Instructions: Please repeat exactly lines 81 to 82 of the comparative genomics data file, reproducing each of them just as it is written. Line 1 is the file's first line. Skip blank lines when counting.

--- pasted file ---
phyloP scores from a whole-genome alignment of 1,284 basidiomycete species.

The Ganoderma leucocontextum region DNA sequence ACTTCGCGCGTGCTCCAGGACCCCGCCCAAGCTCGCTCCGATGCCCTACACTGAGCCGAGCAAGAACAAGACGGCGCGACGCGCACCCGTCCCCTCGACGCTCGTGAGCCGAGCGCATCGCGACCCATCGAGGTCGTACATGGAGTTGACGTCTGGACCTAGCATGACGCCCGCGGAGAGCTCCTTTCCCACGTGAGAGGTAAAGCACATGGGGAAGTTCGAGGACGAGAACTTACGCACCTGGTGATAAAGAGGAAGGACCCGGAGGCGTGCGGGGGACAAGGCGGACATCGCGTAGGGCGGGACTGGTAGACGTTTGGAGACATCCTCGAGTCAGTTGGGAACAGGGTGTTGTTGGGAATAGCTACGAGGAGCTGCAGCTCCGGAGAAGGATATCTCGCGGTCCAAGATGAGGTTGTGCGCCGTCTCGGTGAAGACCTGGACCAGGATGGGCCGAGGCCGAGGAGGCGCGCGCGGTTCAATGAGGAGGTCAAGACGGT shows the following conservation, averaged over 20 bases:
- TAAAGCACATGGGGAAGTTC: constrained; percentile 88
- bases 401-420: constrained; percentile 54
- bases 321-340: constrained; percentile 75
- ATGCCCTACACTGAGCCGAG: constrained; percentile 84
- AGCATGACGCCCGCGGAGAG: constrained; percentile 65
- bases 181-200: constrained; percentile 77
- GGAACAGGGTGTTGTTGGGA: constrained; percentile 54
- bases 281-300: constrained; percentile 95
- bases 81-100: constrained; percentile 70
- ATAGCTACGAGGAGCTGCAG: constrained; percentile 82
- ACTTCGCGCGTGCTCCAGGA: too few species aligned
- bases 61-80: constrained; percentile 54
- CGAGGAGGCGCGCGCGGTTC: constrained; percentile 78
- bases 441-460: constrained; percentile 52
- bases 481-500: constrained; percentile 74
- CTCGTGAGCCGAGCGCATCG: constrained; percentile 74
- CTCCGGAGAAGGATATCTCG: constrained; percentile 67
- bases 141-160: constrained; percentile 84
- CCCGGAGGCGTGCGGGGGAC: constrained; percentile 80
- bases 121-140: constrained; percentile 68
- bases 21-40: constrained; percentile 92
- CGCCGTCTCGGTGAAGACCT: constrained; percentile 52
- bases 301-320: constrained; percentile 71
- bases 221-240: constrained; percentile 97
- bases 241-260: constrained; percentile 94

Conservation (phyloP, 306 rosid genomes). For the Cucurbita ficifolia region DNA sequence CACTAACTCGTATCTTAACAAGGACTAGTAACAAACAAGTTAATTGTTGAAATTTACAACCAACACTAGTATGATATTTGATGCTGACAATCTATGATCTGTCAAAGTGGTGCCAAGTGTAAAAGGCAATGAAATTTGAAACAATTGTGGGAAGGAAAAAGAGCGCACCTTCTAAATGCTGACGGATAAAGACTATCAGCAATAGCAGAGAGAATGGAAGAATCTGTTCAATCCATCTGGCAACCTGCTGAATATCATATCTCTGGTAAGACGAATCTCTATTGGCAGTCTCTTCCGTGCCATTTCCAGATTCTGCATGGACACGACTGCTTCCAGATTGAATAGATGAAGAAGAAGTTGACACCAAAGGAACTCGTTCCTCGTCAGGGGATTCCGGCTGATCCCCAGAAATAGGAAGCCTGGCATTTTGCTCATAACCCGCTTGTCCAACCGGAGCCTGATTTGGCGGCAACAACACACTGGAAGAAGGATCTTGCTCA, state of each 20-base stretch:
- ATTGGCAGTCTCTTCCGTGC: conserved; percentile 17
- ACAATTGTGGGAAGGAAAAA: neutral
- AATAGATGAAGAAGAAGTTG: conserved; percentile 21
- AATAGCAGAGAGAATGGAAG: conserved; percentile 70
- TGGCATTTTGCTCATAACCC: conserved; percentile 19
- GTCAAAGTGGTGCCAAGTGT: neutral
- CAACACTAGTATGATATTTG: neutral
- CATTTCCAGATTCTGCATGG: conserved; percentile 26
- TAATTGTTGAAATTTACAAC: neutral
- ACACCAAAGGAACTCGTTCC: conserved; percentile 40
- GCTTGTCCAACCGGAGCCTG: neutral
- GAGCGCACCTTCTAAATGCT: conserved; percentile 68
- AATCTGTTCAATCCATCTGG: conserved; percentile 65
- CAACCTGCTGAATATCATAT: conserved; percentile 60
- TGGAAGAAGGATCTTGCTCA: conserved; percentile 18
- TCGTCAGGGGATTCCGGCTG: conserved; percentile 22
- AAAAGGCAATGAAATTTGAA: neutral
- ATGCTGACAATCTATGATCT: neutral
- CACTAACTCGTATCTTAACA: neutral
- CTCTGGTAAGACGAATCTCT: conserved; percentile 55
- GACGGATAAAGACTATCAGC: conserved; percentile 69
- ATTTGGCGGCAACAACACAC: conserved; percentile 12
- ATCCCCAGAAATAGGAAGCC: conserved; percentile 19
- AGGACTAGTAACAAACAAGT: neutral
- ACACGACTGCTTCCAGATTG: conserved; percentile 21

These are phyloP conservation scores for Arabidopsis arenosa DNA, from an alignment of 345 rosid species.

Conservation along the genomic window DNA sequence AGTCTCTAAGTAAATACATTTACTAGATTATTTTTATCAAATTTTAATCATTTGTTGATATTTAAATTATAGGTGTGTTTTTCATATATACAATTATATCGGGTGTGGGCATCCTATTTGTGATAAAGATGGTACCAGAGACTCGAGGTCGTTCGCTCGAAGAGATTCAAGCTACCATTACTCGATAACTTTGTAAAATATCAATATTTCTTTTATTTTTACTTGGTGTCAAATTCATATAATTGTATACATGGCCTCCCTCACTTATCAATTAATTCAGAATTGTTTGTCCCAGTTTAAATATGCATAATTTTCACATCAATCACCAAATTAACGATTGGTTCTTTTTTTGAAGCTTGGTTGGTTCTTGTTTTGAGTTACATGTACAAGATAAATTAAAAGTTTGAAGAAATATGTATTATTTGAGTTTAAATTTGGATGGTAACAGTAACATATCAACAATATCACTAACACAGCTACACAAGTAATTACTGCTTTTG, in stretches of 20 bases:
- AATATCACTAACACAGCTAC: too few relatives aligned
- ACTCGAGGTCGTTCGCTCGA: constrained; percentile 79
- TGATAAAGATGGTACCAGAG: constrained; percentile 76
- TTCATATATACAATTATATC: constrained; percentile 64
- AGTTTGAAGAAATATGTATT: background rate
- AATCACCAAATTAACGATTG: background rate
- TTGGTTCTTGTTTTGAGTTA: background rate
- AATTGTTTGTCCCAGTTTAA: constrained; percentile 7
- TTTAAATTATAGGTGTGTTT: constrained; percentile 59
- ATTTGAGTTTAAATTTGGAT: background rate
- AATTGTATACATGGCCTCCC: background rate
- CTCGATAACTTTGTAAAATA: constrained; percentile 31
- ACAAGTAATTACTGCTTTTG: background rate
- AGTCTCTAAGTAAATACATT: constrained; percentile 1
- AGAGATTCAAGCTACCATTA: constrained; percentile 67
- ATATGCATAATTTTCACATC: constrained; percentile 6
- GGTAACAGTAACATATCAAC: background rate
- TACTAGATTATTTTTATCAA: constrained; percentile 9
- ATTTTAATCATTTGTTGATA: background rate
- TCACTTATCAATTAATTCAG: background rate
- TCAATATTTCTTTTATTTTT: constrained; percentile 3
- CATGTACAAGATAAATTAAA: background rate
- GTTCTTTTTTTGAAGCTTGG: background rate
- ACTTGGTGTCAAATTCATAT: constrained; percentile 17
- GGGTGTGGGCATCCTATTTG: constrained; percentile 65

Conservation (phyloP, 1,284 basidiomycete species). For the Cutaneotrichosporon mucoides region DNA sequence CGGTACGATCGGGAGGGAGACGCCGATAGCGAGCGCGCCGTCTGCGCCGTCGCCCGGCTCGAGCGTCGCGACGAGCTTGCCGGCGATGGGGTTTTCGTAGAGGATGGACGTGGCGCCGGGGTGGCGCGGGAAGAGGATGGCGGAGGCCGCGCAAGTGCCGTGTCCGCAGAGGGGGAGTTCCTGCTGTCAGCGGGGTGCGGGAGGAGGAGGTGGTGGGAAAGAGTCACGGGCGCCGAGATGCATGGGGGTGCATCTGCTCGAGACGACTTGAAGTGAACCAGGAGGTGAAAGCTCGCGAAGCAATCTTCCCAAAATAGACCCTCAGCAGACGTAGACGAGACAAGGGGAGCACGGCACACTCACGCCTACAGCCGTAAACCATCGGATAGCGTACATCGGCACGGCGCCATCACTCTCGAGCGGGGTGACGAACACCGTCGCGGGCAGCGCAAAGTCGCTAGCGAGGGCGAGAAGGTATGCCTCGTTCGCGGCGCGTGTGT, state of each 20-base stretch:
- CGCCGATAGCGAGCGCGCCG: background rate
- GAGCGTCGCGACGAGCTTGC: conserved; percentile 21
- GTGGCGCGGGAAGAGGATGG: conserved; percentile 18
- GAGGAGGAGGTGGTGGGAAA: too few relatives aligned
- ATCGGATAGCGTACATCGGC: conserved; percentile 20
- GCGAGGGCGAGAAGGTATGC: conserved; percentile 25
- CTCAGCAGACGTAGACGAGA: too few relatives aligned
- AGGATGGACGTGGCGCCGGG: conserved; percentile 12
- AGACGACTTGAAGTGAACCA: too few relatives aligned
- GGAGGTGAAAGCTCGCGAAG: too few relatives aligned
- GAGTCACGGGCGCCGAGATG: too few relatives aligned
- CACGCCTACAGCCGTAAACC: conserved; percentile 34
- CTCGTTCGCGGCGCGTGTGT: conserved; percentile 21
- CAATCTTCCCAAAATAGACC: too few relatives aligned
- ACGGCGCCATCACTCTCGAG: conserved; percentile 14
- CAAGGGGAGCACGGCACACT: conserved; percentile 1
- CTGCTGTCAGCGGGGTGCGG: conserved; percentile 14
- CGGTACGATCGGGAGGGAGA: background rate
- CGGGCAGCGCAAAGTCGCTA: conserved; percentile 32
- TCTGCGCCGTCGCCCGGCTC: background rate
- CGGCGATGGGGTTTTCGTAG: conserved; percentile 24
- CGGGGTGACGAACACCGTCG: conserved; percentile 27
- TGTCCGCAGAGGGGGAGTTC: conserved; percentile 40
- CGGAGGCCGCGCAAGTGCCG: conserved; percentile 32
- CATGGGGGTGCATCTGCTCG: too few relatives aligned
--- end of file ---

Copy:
Conservation (phyloP, 1,284 basidiomycete species). For the Cutaneotrichosporon mucoides region DNA sequence CGGTACGATCGGGAGGGAGACGCCGATAGCGAGCGCGCCGTCTGCGCCGTCGCCCGGCTCGAGCGTCGCGACGAGCTTGCCGGCGATGGGGTTTTCGTAGAGGATGGACGTGGCGCCGGGGTGGCGCGGGAAGAGGATGGCGGAGGCCGCGCAAGTGCCGTGTCCGCAGAGGGGGAGTTCCTGCTGTCAGCGGGGTGCGGGAGGAGGAGGTGGTGGGAAAGAGTCACGGGCGCCGAGATGCATGGGGGTGCATCTGCTCGAGACGACTTGAAGTGAACCAGGAGGTGAAAGCTCGCGAAGCAATCTTCCCAAAATAGACCCTCAGCAGACGTAGACGAGACAAGGGGAGCACGGCACACTCACGCCTACAGCCGTAAACCATCGGATAGCGTACATCGGCACGGCGCCATCACTCTCGAGCGGGGTGACGAACACCGTCGCGGGCAGCGCAAAGTCGCTAGCGAGGGCGAGAAGGTATGCCTCGTTCGCGGCGCGTGTGT, state of each 20-base stretch:
- CGCCGATAGCGAGCGCGCCG: background rate